6. I feel more secure when a beginner uses a skimmer in the first place! I also feel better when it is running full time.
    Perhaps the best way forward is to run the skimmer full time and observe. The skimmer will take out a lot of organics before this can be converted by the bio-filter, which means, in theory anyway, less nitrate,
    Skimmers also (like activated carbon), take out desirable seawater ingredients such as trace elements. Routine water changes should deal with this.
    A skimmer should be regularly cleaned (the throat area, where the gunge builds up, also the cup) or efficiency will reduce.
    When experience builds up confidence, pehaps a careful experiment with reducing the skimmer bit by bit from 24 hours…..

    Enjoy your aquarium.

  7. hi there i have just bought a marine fish tank i am new at this so forgive me if i sound stupid my tank is a aqua one where the back of the tank is separated for the equipment to go in the back out of sight the system works on a refugium i was stuck when i got to the skimmer i bought a r.o man reverse osmosis unit to produce pure water i have filled the tank not added my salt yet but got every thing running in the back is the skimmer supost to bubble and if so should it bubble near the top of the neck or at the bottom thanks trying to do everything right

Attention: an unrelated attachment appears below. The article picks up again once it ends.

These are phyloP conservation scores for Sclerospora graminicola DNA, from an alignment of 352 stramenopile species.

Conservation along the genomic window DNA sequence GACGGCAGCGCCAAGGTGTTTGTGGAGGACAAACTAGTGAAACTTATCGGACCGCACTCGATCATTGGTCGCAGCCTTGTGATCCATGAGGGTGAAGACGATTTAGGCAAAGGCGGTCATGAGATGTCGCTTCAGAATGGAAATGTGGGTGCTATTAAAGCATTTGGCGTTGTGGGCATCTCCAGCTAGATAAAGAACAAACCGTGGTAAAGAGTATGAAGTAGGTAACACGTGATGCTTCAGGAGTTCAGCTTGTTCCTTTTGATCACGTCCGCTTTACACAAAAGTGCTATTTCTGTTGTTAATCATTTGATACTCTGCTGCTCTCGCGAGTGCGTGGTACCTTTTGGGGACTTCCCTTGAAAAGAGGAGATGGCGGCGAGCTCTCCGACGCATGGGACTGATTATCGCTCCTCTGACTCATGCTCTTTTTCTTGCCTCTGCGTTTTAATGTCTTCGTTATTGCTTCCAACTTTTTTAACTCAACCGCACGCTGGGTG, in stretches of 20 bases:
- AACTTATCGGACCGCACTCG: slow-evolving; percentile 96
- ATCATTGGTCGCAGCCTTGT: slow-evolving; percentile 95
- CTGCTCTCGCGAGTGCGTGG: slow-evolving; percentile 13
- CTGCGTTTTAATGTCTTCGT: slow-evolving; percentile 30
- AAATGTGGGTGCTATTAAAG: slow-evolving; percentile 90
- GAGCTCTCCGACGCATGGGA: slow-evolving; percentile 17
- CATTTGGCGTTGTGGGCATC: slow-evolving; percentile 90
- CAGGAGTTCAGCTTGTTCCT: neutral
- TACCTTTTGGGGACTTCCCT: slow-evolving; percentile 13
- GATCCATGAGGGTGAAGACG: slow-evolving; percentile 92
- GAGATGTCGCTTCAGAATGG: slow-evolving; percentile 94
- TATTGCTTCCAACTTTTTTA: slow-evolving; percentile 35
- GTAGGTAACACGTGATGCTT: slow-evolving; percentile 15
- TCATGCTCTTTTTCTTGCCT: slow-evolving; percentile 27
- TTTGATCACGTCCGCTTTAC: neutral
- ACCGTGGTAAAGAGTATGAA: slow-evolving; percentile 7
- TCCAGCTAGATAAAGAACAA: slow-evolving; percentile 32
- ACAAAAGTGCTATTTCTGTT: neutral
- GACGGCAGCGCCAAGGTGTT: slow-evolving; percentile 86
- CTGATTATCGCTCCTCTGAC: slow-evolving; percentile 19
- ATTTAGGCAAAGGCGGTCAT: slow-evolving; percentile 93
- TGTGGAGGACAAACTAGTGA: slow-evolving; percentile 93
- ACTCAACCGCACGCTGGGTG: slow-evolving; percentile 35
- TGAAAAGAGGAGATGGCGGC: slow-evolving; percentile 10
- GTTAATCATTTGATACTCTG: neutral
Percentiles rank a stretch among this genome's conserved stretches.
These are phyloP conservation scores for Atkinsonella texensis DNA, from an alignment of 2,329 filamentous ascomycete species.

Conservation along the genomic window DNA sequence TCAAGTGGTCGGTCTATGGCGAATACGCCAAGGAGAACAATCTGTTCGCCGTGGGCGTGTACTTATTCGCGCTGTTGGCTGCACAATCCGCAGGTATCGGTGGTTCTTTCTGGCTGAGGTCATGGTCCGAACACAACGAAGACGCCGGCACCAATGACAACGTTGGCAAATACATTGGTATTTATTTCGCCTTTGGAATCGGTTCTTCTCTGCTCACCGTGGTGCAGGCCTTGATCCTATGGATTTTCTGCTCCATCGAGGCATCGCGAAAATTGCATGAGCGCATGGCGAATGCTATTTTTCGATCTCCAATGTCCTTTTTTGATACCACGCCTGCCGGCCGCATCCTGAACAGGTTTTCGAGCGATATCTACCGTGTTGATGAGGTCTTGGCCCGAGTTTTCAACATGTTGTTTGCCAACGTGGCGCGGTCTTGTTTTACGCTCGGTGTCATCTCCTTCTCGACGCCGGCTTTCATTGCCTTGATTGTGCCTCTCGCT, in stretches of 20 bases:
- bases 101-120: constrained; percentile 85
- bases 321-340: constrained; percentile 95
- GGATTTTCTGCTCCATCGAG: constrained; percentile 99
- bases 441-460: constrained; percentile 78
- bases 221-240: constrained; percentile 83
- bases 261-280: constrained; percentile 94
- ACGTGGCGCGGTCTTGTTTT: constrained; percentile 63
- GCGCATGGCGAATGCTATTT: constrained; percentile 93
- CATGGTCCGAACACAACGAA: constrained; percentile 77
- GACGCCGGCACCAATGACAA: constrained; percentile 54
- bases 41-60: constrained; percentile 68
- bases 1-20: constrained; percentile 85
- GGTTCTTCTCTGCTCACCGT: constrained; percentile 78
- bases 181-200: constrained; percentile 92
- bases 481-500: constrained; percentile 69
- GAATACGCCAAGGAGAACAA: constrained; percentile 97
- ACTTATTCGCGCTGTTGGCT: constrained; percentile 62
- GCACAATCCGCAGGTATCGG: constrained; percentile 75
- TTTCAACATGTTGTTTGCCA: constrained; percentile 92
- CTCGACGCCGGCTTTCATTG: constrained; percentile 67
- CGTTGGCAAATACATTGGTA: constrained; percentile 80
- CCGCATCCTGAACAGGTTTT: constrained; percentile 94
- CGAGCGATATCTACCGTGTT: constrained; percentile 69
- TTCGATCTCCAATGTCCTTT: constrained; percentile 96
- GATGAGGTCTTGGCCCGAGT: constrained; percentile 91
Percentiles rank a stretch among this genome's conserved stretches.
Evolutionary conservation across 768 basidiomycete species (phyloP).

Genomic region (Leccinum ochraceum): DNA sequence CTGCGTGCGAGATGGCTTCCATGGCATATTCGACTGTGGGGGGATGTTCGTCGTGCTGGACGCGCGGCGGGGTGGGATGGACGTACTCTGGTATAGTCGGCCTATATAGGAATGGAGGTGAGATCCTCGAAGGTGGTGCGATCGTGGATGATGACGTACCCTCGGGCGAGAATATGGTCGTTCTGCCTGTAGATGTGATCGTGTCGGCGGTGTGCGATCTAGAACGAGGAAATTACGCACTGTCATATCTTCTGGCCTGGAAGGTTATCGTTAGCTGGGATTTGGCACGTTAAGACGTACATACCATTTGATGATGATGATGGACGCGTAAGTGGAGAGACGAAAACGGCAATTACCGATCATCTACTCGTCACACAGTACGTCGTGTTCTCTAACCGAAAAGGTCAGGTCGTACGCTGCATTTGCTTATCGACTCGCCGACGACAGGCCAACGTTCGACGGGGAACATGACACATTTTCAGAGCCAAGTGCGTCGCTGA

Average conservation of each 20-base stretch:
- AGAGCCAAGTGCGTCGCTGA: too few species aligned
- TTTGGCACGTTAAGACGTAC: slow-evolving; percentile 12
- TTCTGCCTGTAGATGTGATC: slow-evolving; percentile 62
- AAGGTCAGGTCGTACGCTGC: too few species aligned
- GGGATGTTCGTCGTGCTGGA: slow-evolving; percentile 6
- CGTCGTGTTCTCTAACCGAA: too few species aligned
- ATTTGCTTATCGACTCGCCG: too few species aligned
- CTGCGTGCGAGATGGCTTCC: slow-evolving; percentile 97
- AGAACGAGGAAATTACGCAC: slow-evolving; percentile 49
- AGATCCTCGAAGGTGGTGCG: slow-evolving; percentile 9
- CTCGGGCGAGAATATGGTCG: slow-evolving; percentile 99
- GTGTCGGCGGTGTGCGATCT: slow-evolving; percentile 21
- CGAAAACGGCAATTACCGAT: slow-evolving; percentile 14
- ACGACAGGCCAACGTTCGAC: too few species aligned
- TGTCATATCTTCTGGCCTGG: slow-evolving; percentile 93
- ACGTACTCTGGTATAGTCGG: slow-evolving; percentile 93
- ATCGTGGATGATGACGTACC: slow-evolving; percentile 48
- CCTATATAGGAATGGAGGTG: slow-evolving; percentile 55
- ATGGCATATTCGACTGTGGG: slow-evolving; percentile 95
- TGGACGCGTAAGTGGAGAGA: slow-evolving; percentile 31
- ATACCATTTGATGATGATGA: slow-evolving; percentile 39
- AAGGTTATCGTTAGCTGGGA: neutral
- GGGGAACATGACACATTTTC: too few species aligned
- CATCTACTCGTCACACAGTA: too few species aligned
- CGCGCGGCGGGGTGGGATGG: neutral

8. The skimmer should bubble, and bubble a lot. The whole cylinder should be filled with bubbles. Sometimes an air hose becomes clogged and it stops the air from entering to create the bubbles.

    Ok now this is the tricky part, and you will find yourself adjusting the water level a lot on most skimmers. But you want to start the water level low and slowly bring it up. Overtime the skimmer will create a foam that will pop and pour over into your collection cup.

  9. thanks for that should i test the water before i add the salt even thoght i used a reverse osmosis unit or what should i do thanks

  10. i just put all the water in the tank and then i was going to add the salt i added 180l of water what it said in the manual what the tank held have i done right doing it that way

  11. Hi,

    As previously said the entire reaction chamber should be full of bubbles and should look ‘milky’.

    Personally I always test reverse osmosis water every once in a while primarily for nitrates and phosphate to ensure that I am not putting these into the aquarium directly with the water.

    Regarding adding the salt you have done it the correct way in adding the water first. Add the water and then bring it up to the correct temperature. Once it is heated up add the relevant amount of salt and turn on the pumps. There is no need to run the skimmer at this point as there is nothing in the aquarium for it to remove. Leave the aquarium overnight and then test the specific gravity. If it is low then add more salt. If it is high then add more water. Once it is correct you can then get cracking with the filtration.

Leave a Reply